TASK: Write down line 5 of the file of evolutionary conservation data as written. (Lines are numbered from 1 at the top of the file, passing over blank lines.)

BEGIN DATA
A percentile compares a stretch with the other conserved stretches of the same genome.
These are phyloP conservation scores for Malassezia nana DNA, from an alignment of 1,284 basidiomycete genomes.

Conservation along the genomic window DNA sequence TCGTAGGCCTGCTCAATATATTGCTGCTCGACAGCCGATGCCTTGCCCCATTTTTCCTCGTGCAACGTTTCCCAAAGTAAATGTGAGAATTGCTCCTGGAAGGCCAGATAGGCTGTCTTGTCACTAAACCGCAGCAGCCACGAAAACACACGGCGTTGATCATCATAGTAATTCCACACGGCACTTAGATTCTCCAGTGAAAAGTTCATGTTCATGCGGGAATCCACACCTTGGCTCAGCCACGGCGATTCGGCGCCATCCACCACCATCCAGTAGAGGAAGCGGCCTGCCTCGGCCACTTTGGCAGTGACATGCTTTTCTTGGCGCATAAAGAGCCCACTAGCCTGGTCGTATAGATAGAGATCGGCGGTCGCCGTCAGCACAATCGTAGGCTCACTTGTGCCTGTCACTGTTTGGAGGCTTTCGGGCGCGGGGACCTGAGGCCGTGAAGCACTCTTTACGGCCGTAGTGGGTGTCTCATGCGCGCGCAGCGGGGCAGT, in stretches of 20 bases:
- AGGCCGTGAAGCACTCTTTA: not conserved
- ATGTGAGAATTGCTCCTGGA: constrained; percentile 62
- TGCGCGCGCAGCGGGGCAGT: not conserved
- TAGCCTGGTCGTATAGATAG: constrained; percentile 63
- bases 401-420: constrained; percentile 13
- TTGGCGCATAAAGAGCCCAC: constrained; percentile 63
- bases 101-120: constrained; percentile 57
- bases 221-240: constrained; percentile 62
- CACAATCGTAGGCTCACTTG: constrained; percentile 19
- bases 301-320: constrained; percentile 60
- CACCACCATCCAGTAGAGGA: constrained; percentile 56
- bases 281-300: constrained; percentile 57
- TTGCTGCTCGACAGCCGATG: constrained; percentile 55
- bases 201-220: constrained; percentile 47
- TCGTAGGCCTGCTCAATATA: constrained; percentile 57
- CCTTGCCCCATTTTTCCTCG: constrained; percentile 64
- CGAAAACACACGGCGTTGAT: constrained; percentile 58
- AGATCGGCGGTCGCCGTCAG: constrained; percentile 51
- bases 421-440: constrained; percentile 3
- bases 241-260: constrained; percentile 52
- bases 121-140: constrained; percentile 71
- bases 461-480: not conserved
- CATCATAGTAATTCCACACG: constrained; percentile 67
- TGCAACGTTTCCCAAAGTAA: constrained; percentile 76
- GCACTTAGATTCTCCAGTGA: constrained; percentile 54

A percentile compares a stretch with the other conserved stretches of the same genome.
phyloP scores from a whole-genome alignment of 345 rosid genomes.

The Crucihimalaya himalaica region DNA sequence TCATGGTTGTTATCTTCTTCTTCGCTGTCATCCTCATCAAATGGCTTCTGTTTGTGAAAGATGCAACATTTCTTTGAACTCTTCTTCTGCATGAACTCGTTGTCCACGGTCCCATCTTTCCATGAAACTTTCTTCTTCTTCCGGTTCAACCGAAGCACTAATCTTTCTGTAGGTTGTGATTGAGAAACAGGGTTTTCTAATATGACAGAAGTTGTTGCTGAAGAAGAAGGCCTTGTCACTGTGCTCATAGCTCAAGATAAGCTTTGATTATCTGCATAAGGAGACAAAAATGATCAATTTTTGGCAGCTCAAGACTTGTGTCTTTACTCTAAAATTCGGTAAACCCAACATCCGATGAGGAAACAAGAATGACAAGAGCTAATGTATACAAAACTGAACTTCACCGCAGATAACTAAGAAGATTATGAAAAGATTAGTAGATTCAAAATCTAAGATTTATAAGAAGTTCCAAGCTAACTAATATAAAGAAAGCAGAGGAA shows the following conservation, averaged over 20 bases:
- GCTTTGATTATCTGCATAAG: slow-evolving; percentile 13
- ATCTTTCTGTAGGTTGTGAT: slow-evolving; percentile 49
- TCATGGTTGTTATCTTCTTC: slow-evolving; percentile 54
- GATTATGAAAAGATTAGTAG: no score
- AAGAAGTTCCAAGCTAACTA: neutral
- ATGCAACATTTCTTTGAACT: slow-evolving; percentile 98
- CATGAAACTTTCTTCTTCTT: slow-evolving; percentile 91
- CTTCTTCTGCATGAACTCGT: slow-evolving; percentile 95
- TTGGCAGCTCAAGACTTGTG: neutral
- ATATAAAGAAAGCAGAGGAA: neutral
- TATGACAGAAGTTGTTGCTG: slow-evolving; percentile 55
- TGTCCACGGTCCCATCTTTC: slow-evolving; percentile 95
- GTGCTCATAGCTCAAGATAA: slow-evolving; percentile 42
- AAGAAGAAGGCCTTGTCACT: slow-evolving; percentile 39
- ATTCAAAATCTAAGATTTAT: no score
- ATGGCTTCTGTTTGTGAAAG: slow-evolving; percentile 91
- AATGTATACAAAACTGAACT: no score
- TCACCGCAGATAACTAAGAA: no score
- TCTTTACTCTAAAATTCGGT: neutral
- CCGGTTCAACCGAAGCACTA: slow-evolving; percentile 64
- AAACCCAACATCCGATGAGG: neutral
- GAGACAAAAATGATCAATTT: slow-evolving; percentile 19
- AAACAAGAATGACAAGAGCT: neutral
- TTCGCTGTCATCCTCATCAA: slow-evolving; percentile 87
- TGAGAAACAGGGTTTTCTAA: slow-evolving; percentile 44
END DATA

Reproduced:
- ATGTGAGAATTGCTCCTGGA: constrained; percentile 62